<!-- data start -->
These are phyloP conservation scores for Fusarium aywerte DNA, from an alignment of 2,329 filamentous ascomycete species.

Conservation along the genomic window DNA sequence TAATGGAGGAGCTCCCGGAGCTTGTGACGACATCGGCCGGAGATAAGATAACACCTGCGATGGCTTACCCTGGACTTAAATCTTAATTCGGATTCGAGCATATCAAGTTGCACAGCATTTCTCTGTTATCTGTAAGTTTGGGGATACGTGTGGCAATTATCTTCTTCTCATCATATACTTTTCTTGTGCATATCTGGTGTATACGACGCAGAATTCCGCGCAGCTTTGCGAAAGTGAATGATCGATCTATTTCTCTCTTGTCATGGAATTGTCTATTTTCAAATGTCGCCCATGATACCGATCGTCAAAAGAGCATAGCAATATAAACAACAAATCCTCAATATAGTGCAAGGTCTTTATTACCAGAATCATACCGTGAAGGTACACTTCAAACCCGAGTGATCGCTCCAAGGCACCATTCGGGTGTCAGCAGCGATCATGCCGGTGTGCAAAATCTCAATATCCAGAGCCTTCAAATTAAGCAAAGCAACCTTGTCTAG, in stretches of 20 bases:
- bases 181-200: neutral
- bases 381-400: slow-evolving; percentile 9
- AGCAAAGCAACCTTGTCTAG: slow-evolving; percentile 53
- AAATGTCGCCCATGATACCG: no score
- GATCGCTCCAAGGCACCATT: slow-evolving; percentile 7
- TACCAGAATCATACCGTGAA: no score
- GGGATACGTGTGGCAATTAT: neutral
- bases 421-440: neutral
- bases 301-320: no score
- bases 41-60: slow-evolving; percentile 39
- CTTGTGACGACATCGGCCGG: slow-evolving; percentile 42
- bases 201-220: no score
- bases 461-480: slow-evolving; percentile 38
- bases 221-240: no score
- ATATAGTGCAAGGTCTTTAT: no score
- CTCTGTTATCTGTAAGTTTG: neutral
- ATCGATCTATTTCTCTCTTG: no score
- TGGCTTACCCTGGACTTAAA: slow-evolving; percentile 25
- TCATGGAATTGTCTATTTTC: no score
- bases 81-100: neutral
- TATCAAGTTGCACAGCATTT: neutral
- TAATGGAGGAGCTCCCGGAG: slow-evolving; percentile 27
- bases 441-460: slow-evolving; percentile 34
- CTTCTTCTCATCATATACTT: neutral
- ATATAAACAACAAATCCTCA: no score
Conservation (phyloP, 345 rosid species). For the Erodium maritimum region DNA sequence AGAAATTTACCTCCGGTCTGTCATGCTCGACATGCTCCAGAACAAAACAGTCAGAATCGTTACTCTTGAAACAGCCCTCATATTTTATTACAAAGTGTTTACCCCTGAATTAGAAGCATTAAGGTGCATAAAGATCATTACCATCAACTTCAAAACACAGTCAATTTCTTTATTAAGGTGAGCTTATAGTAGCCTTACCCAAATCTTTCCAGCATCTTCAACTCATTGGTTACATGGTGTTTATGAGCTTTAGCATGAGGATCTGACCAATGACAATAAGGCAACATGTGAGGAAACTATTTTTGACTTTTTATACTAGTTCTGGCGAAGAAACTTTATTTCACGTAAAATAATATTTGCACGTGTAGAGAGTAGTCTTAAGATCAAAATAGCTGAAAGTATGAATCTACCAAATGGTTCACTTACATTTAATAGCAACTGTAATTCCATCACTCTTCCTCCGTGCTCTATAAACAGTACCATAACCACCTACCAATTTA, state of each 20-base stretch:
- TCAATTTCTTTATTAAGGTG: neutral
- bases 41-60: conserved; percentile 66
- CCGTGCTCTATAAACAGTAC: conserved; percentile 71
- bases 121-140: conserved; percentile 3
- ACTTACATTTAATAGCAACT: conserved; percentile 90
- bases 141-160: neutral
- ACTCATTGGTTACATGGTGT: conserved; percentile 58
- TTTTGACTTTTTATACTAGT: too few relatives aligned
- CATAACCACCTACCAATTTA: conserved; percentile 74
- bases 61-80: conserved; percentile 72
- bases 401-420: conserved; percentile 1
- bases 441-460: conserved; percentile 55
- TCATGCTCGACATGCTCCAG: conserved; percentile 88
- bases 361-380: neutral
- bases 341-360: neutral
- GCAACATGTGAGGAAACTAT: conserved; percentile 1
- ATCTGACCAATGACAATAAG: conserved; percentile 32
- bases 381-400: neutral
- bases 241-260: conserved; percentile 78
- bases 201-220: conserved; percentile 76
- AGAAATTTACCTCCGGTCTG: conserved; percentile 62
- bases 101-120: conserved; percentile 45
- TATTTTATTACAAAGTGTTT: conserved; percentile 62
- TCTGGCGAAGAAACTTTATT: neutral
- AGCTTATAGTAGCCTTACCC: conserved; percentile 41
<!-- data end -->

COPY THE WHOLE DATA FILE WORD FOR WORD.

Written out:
These are phyloP conservation scores for Fusarium aywerte DNA, from an alignment of 2,329 filamentous ascomycete species.

Conservation along the genomic window DNA sequence TAATGGAGGAGCTCCCGGAGCTTGTGACGACATCGGCCGGAGATAAGATAACACCTGCGATGGCTTACCCTGGACTTAAATCTTAATTCGGATTCGAGCATATCAAGTTGCACAGCATTTCTCTGTTATCTGTAAGTTTGGGGATACGTGTGGCAATTATCTTCTTCTCATCATATACTTTTCTTGTGCATATCTGGTGTATACGACGCAGAATTCCGCGCAGCTTTGCGAAAGTGAATGATCGATCTATTTCTCTCTTGTCATGGAATTGTCTATTTTCAAATGTCGCCCATGATACCGATCGTCAAAAGAGCATAGCAATATAAACAACAAATCCTCAATATAGTGCAAGGTCTTTATTACCAGAATCATACCGTGAAGGTACACTTCAAACCCGAGTGATCGCTCCAAGGCACCATTCGGGTGTCAGCAGCGATCATGCCGGTGTGCAAAATCTCAATATCCAGAGCCTTCAAATTAAGCAAAGCAACCTTGTCTAG, in stretches of 20 bases:
- bases 181-200: neutral
- bases 381-400: slow-evolving; percentile 9
- AGCAAAGCAACCTTGTCTAG: slow-evolving; percentile 53
- AAATGTCGCCCATGATACCG: no score
- GATCGCTCCAAGGCACCATT: slow-evolving; percentile 7
- TACCAGAATCATACCGTGAA: no score
- GGGATACGTGTGGCAATTAT: neutral
- bases 421-440: neutral
- bases 301-320: no score
- bases 41-60: slow-evolving; percentile 39
- CTTGTGACGACATCGGCCGG: slow-evolving; percentile 42
- bases 201-220: no score
- bases 461-480: slow-evolving; percentile 38
- bases 221-240: no score
- ATATAGTGCAAGGTCTTTAT: no score
- CTCTGTTATCTGTAAGTTTG: neutral
- ATCGATCTATTTCTCTCTTG: no score
- TGGCTTACCCTGGACTTAAA: slow-evolving; percentile 25
- TCATGGAATTGTCTATTTTC: no score
- bases 81-100: neutral
- TATCAAGTTGCACAGCATTT: neutral
- TAATGGAGGAGCTCCCGGAG: slow-evolving; percentile 27
- bases 441-460: slow-evolving; percentile 34
- CTTCTTCTCATCATATACTT: neutral
- ATATAAACAACAAATCCTCA: no score
Conservation (phyloP, 345 rosid species). For the Erodium maritimum region DNA sequence AGAAATTTACCTCCGGTCTGTCATGCTCGACATGCTCCAGAACAAAACAGTCAGAATCGTTACTCTTGAAACAGCCCTCATATTTTATTACAAAGTGTTTACCCCTGAATTAGAAGCATTAAGGTGCATAAAGATCATTACCATCAACTTCAAAACACAGTCAATTTCTTTATTAAGGTGAGCTTATAGTAGCCTTACCCAAATCTTTCCAGCATCTTCAACTCATTGGTTACATGGTGTTTATGAGCTTTAGCATGAGGATCTGACCAATGACAATAAGGCAACATGTGAGGAAACTATTTTTGACTTTTTATACTAGTTCTGGCGAAGAAACTTTATTTCACGTAAAATAATATTTGCACGTGTAGAGAGTAGTCTTAAGATCAAAATAGCTGAAAGTATGAATCTACCAAATGGTTCACTTACATTTAATAGCAACTGTAATTCCATCACTCTTCCTCCGTGCTCTATAAACAGTACCATAACCACCTACCAATTTA, state of each 20-base stretch:
- TCAATTTCTTTATTAAGGTG: neutral
- bases 41-60: conserved; percentile 66
- CCGTGCTCTATAAACAGTAC: conserved; percentile 71
- bases 121-140: conserved; percentile 3
- ACTTACATTTAATAGCAACT: conserved; percentile 90
- bases 141-160: neutral
- ACTCATTGGTTACATGGTGT: conserved; percentile 58
- TTTTGACTTTTTATACTAGT: too few relatives aligned
- CATAACCACCTACCAATTTA: conserved; percentile 74
- bases 61-80: conserved; percentile 72
- bases 401-420: conserved; percentile 1
- bases 441-460: conserved; percentile 55
- TCATGCTCGACATGCTCCAG: conserved; percentile 88
- bases 361-380: neutral
- bases 341-360: neutral
- GCAACATGTGAGGAAACTAT: conserved; percentile 1
- ATCTGACCAATGACAATAAG: conserved; percentile 32
- bases 381-400: neutral
- bases 241-260: conserved; percentile 78
- bases 201-220: conserved; percentile 76
- AGAAATTTACCTCCGGTCTG: conserved; percentile 62
- bases 101-120: conserved; percentile 45
- TATTTTATTACAAAGTGTTT: conserved; percentile 62
- TCTGGCGAAGAAACTTTATT: neutral
- AGCTTATAGTAGCCTTACCC: conserved; percentile 41